There is nothing wrong with asking for post-abortion support. You don’t need to suffer alone. Talk to a trusted friend or family member, or seek help with a local pregnancy resource center. There, mental health professionals can provide a non-judgmental environment. Most abortion healing courses are led by women who have experienced an abortion themselves. These courses are almost always free, as well. They can also connect you with community resources available for you to use for support after abortion. 


Support groups also exist for those who have experienced an abortion. Your local PRC can help you get involved with these abortion support groups. Meeting with a monthly support group can help you with the process of restoration. Others have lived through these same struggles. You may find that advice of other people will help you as well. 


Where Can I Find Support for Post-Abortion Depression? 

There are many public resources you can use for post-abortion healing. Hannah did not need to keep her feelings to herself. She did not need to experience the pain following an abortion on her own. There are many different ways for those who need support to find a safe place.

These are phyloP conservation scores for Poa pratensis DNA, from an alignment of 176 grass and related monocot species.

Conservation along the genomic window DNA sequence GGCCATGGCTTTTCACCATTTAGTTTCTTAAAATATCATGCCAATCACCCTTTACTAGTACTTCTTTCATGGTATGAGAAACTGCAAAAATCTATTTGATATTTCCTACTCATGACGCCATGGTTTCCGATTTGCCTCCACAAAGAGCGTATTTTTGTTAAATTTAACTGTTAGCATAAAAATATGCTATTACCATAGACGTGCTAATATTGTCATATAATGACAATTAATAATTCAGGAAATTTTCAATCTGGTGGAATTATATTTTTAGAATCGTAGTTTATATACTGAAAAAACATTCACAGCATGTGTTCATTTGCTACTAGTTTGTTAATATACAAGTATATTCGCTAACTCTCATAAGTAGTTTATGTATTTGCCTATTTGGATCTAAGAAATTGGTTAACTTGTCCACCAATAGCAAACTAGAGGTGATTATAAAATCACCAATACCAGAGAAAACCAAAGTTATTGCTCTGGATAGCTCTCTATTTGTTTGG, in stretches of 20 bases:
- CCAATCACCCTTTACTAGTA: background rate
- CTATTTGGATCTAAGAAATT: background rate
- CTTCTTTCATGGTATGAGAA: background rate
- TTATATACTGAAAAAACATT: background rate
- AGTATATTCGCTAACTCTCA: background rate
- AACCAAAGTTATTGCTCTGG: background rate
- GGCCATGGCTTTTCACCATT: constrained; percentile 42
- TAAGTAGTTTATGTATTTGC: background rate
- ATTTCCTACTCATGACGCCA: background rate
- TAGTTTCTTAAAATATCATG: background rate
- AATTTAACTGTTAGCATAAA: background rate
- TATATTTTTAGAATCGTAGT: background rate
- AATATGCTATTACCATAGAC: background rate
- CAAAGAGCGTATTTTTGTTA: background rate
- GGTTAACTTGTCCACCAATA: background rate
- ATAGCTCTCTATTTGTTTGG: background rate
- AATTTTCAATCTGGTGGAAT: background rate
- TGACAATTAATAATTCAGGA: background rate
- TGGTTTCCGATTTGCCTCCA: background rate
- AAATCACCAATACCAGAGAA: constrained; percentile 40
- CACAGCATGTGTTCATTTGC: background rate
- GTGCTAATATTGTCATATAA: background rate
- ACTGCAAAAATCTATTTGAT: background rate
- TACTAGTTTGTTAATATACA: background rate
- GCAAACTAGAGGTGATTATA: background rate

Check out your local Pregnancy Resource Center. There, they can help connect you with abortion recovery programs and counselors who can help. These resources will help you learn how to move on from abortion. 


Your close friends and family can also be another resource. Telling your story will help you navigate your painful post-abortion emotions. By giving yourself permission to talk to someone, you allow an outlet for yourself to process emotional pain. 


Find friends. Find support. Get help. If you are feeling depressed, do not suffer alone. There are people in your community who are willing and able to be a shoulder to lean on. A person to count on. A community to rely on. 

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Hannah’s story is an aggregate of many womens’ stories.


  1. Drake, Kimberly. (2022, July 24). Coping with Grief and Depression after an Abortion. Psych Central. https://rb.gy/cake55
  2. Raypole, Crystal. (2020, June 11). What's the Deal with Post-Abortion Syndrome?  Healthline. 
  3. Reardon, D.C. (2018) The Abortion and Mental Health Controversy: A Comprehenive Literature Review of Common Ground Agreements, Disagreements, Actionable Recommendations, and Research Opportunities. SAGE Open Med, 6(205031211880762).